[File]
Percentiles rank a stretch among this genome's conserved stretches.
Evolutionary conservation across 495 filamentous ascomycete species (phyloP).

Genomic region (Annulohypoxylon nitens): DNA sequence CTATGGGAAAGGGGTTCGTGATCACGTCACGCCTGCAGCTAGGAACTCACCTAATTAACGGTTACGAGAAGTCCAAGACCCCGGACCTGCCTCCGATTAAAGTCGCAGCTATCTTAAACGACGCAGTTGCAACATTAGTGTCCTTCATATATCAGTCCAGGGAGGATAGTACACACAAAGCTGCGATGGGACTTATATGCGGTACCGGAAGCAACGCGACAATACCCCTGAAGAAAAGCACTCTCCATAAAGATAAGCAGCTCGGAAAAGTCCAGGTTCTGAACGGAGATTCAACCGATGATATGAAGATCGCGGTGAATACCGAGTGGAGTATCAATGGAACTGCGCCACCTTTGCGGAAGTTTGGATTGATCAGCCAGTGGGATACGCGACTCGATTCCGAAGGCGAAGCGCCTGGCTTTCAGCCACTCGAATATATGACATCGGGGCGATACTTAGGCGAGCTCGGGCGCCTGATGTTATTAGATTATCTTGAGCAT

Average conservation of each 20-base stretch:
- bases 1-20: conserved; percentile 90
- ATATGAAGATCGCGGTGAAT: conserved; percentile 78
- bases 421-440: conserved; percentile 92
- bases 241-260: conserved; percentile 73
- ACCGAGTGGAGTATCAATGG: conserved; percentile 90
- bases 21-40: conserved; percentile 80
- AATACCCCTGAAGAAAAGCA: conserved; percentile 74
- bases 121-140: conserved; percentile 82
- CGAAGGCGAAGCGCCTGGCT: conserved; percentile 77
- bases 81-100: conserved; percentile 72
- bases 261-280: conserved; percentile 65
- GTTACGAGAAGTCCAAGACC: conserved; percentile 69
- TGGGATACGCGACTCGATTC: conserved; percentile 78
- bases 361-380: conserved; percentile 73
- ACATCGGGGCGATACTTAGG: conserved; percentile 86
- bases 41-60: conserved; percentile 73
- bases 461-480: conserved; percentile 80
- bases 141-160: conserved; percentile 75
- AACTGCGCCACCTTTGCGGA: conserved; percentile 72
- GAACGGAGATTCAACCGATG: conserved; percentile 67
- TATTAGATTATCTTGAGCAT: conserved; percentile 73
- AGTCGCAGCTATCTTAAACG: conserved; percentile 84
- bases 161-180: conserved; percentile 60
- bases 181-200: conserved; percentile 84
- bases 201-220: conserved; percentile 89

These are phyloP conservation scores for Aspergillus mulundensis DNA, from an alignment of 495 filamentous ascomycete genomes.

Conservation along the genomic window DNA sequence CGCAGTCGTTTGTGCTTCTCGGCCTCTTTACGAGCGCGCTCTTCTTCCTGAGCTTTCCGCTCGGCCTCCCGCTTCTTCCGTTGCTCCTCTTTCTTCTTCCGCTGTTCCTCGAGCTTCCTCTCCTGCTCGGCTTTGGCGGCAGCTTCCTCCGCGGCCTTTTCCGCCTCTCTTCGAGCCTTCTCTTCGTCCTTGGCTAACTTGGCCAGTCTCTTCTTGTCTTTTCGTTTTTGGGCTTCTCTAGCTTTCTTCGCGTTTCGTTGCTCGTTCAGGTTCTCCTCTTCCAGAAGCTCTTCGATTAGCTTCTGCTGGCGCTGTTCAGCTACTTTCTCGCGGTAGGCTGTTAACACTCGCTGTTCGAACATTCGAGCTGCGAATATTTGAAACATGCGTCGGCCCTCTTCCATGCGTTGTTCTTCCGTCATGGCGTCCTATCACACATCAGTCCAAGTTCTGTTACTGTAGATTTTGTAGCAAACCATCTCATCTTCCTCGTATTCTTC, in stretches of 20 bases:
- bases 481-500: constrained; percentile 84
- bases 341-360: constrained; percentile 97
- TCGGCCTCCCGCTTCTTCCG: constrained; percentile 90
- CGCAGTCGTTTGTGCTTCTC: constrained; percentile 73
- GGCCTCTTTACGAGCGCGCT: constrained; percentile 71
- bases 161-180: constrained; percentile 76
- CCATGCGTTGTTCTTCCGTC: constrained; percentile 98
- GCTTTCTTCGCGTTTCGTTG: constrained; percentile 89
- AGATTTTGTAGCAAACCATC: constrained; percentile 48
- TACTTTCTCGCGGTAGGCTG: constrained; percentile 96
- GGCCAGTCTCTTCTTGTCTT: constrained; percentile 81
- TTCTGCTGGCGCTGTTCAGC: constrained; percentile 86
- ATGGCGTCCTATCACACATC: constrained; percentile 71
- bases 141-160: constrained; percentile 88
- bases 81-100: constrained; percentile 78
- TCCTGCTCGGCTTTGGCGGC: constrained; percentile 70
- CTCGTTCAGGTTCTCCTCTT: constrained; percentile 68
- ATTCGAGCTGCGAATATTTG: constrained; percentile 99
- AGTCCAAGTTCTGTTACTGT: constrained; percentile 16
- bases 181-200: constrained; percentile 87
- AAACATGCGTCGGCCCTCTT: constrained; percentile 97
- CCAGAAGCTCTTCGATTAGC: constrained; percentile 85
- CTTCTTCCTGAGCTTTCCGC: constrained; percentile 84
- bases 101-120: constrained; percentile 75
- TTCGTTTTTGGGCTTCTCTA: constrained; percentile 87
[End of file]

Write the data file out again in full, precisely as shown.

Percentiles rank a stretch among this genome's conserved stretches.
Evolutionary conservation across 495 filamentous ascomycete species (phyloP).

Genomic region (Annulohypoxylon nitens): DNA sequence CTATGGGAAAGGGGTTCGTGATCACGTCACGCCTGCAGCTAGGAACTCACCTAATTAACGGTTACGAGAAGTCCAAGACCCCGGACCTGCCTCCGATTAAAGTCGCAGCTATCTTAAACGACGCAGTTGCAACATTAGTGTCCTTCATATATCAGTCCAGGGAGGATAGTACACACAAAGCTGCGATGGGACTTATATGCGGTACCGGAAGCAACGCGACAATACCCCTGAAGAAAAGCACTCTCCATAAAGATAAGCAGCTCGGAAAAGTCCAGGTTCTGAACGGAGATTCAACCGATGATATGAAGATCGCGGTGAATACCGAGTGGAGTATCAATGGAACTGCGCCACCTTTGCGGAAGTTTGGATTGATCAGCCAGTGGGATACGCGACTCGATTCCGAAGGCGAAGCGCCTGGCTTTCAGCCACTCGAATATATGACATCGGGGCGATACTTAGGCGAGCTCGGGCGCCTGATGTTATTAGATTATCTTGAGCAT

Average conservation of each 20-base stretch:
- bases 1-20: conserved; percentile 90
- ATATGAAGATCGCGGTGAAT: conserved; percentile 78
- bases 421-440: conserved; percentile 92
- bases 241-260: conserved; percentile 73
- ACCGAGTGGAGTATCAATGG: conserved; percentile 90
- bases 21-40: conserved; percentile 80
- AATACCCCTGAAGAAAAGCA: conserved; percentile 74
- bases 121-140: conserved; percentile 82
- CGAAGGCGAAGCGCCTGGCT: conserved; percentile 77
- bases 81-100: conserved; percentile 72
- bases 261-280: conserved; percentile 65
- GTTACGAGAAGTCCAAGACC: conserved; percentile 69
- TGGGATACGCGACTCGATTC: conserved; percentile 78
- bases 361-380: conserved; percentile 73
- ACATCGGGGCGATACTTAGG: conserved; percentile 86
- bases 41-60: conserved; percentile 73
- bases 461-480: conserved; percentile 80
- bases 141-160: conserved; percentile 75
- AACTGCGCCACCTTTGCGGA: conserved; percentile 72
- GAACGGAGATTCAACCGATG: conserved; percentile 67
- TATTAGATTATCTTGAGCAT: conserved; percentile 73
- AGTCGCAGCTATCTTAAACG: conserved; percentile 84
- bases 161-180: conserved; percentile 60
- bases 181-200: conserved; percentile 84
- bases 201-220: conserved; percentile 89

These are phyloP conservation scores for Aspergillus mulundensis DNA, from an alignment of 495 filamentous ascomycete genomes.

Conservation along the genomic window DNA sequence CGCAGTCGTTTGTGCTTCTCGGCCTCTTTACGAGCGCGCTCTTCTTCCTGAGCTTTCCGCTCGGCCTCCCGCTTCTTCCGTTGCTCCTCTTTCTTCTTCCGCTGTTCCTCGAGCTTCCTCTCCTGCTCGGCTTTGGCGGCAGCTTCCTCCGCGGCCTTTTCCGCCTCTCTTCGAGCCTTCTCTTCGTCCTTGGCTAACTTGGCCAGTCTCTTCTTGTCTTTTCGTTTTTGGGCTTCTCTAGCTTTCTTCGCGTTTCGTTGCTCGTTCAGGTTCTCCTCTTCCAGAAGCTCTTCGATTAGCTTCTGCTGGCGCTGTTCAGCTACTTTCTCGCGGTAGGCTGTTAACACTCGCTGTTCGAACATTCGAGCTGCGAATATTTGAAACATGCGTCGGCCCTCTTCCATGCGTTGTTCTTCCGTCATGGCGTCCTATCACACATCAGTCCAAGTTCTGTTACTGTAGATTTTGTAGCAAACCATCTCATCTTCCTCGTATTCTTC, in stretches of 20 bases:
- bases 481-500: constrained; percentile 84
- bases 341-360: constrained; percentile 97
- TCGGCCTCCCGCTTCTTCCG: constrained; percentile 90
- CGCAGTCGTTTGTGCTTCTC: constrained; percentile 73
- GGCCTCTTTACGAGCGCGCT: constrained; percentile 71
- bases 161-180: constrained; percentile 76
- CCATGCGTTGTTCTTCCGTC: constrained; percentile 98
- GCTTTCTTCGCGTTTCGTTG: constrained; percentile 89
- AGATTTTGTAGCAAACCATC: constrained; percentile 48
- TACTTTCTCGCGGTAGGCTG: constrained; percentile 96
- GGCCAGTCTCTTCTTGTCTT: constrained; percentile 81
- TTCTGCTGGCGCTGTTCAGC: constrained; percentile 86
- ATGGCGTCCTATCACACATC: constrained; percentile 71
- bases 141-160: constrained; percentile 88
- bases 81-100: constrained; percentile 78
- TCCTGCTCGGCTTTGGCGGC: constrained; percentile 70
- CTCGTTCAGGTTCTCCTCTT: constrained; percentile 68
- ATTCGAGCTGCGAATATTTG: constrained; percentile 99
- AGTCCAAGTTCTGTTACTGT: constrained; percentile 16
- bases 181-200: constrained; percentile 87
- AAACATGCGTCGGCCCTCTT: constrained; percentile 97
- CCAGAAGCTCTTCGATTAGC: constrained; percentile 85
- CTTCTTCCTGAGCTTTCCGC: constrained; percentile 84
- bases 101-120: constrained; percentile 75
- TTCGTTTTTGGGCTTCTCTA: constrained; percentile 87